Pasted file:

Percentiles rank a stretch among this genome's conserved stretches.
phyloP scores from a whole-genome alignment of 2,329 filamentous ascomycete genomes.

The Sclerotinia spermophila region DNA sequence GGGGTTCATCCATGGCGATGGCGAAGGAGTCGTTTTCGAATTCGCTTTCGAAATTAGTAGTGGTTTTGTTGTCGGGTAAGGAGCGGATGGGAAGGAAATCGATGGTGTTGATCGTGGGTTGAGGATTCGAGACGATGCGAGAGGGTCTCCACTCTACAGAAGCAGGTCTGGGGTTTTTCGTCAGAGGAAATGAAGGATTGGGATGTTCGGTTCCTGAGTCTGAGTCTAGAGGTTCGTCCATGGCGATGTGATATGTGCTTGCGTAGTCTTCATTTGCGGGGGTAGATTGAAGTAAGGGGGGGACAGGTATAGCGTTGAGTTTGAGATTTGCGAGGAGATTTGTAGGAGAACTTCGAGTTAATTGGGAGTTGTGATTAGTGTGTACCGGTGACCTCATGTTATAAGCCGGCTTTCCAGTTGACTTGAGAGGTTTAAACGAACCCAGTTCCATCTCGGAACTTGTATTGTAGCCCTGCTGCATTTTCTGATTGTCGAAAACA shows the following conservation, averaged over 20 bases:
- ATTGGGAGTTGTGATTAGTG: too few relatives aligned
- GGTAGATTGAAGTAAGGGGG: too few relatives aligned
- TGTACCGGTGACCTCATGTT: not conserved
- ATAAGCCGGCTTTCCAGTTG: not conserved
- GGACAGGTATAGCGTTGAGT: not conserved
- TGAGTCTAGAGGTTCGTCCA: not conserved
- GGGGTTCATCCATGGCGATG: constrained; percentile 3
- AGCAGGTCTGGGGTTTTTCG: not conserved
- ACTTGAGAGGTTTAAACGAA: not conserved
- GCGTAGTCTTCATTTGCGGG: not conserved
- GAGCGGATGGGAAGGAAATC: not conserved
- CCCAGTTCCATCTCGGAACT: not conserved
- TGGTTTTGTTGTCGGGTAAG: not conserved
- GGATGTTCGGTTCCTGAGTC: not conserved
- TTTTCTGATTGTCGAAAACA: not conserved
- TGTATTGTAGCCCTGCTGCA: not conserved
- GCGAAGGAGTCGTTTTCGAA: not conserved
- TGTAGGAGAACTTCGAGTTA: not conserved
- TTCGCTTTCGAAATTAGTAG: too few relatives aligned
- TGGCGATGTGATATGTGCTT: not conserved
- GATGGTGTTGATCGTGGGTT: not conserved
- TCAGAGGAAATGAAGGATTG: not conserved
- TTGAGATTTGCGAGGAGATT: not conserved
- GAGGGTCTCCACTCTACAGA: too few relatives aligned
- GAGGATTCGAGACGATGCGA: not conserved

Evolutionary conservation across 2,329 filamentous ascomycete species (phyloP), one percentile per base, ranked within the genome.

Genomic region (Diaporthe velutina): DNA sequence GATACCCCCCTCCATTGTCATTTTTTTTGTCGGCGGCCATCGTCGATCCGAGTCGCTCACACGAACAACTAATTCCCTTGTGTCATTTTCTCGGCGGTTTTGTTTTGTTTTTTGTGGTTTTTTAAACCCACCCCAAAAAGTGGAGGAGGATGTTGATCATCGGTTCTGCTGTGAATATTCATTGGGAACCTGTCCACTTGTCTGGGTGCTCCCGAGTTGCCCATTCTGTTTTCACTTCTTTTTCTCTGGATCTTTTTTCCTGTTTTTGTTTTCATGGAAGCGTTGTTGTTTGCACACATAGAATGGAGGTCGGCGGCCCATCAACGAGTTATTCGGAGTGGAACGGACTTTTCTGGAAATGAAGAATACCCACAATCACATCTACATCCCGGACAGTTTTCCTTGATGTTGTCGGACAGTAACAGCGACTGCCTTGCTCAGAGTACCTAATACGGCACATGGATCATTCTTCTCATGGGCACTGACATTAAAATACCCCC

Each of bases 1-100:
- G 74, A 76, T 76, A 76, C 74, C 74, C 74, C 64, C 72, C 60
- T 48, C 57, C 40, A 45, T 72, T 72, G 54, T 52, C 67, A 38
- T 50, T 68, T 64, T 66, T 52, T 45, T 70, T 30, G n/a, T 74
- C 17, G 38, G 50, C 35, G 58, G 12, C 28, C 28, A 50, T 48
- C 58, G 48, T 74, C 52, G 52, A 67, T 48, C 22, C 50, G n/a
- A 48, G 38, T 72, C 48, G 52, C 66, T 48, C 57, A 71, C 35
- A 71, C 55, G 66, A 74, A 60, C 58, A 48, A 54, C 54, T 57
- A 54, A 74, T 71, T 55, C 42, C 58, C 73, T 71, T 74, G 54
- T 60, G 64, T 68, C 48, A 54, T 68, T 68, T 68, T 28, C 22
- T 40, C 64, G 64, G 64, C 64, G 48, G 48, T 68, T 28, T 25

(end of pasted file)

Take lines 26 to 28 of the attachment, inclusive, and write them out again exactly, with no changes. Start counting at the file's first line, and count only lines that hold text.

- TTGAGATTTGCGAGGAGATT: not conserved
- GAGGGTCTCCACTCTACAGA: too few relatives aligned
- GAGGATTCGAGACGATGCGA: not conserved